I cried stress tears and drove with perfection the rest of the way to the school. I was mad at myself for
speeding getting caught (let’s be honest!), and I was starting to think about how awful it’d be to get a ticket in front of my girls. I was also acutely aware that my every move was now being observed by an already offended officer. I parked in the church lot, sheriff escort in tow, and walked in. This being a small church preschool, I knew most of the other parents and the teachers. And when I’ve been crying, it’s real obvious. Blotchy skin, sniffles, puffy red eyes. It’s full glamour. So, I had to explain to each concerned onlooker in both classrooms and both teachers what had happened. I have no idea how long I was in there. I came out of the school with a cutie pie girl at the end of each arm, face still blotchy. The officer was standing by the door. He handed me my license, said to take good care of those little girls, to drive carefully, and to have a nice day. He then turned and walked back to his motorcycle. I proclaimed my humble gratitude to the back of his head as he walked away and made a promise to myself to manage my time better! But I frequently break promises to myself. (That’s an issue for another article and one I’m also trying to fix.)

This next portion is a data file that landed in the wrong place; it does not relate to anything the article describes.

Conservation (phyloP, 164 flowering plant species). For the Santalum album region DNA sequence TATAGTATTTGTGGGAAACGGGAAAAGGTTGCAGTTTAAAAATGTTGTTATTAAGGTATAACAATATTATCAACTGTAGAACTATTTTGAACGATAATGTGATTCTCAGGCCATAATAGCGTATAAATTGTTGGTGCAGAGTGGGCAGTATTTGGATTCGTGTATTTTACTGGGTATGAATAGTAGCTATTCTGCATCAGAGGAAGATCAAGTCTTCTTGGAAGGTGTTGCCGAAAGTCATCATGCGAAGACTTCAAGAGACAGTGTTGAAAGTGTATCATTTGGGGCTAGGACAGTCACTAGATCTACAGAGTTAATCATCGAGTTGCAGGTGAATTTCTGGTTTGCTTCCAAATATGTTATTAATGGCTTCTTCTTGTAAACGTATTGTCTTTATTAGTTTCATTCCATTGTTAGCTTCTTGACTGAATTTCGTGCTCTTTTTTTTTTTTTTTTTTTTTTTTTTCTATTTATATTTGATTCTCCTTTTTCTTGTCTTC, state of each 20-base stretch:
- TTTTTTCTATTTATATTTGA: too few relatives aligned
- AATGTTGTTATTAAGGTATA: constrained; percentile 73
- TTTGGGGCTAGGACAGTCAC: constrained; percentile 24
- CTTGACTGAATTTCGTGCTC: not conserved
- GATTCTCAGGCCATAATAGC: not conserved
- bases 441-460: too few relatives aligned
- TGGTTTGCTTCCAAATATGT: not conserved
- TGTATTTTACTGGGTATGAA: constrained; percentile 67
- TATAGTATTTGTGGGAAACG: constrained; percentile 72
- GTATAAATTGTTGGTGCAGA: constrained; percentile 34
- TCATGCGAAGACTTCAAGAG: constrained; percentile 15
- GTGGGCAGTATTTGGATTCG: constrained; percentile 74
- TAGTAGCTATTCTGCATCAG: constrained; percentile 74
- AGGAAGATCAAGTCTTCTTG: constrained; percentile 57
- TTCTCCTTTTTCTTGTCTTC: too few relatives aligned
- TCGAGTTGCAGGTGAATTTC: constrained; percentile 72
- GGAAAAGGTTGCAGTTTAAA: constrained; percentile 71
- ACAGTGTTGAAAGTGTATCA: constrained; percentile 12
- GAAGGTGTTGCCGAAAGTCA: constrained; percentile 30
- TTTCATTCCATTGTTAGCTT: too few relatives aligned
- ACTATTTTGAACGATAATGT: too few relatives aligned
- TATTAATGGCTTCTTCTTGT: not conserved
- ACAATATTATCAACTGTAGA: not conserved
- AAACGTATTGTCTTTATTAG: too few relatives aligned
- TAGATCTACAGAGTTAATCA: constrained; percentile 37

There is hope. Since my discovery that the alarm feature on my phone is useful to me as a daytime alarm, I make a habit of deciding when I need to leave, subtracting 5 minutes for the invariable 3 things I need to do on my way to grab my purse (fill the water bottle, use the bathroom, grab the kids a snack, let the dog out) and 5 minutes for the inevitable unforeseen. Then, when the alarm goes off, I stop what I’m doing, head towards the door, and usually end up where I need to be a touch early. It’s a Jarrett family miracle! This works really well for mid-day and evening punctuality. Morning punctuality is now my biggest roadblock, and I have yet to conquer making myself get up with plenty of time. If you have any tips for me there, I’d love to hear them!
There is no quick fix to my tardiness issue. And I know that understanding it’s source as optimism and not disrespect or disregard doesn’t make it any less irritating when I keep you waiting. I guess I just want you to know, I’m hurrying, I’m mortified that I’ve kept you waiting, and your time is every bit as important as mine.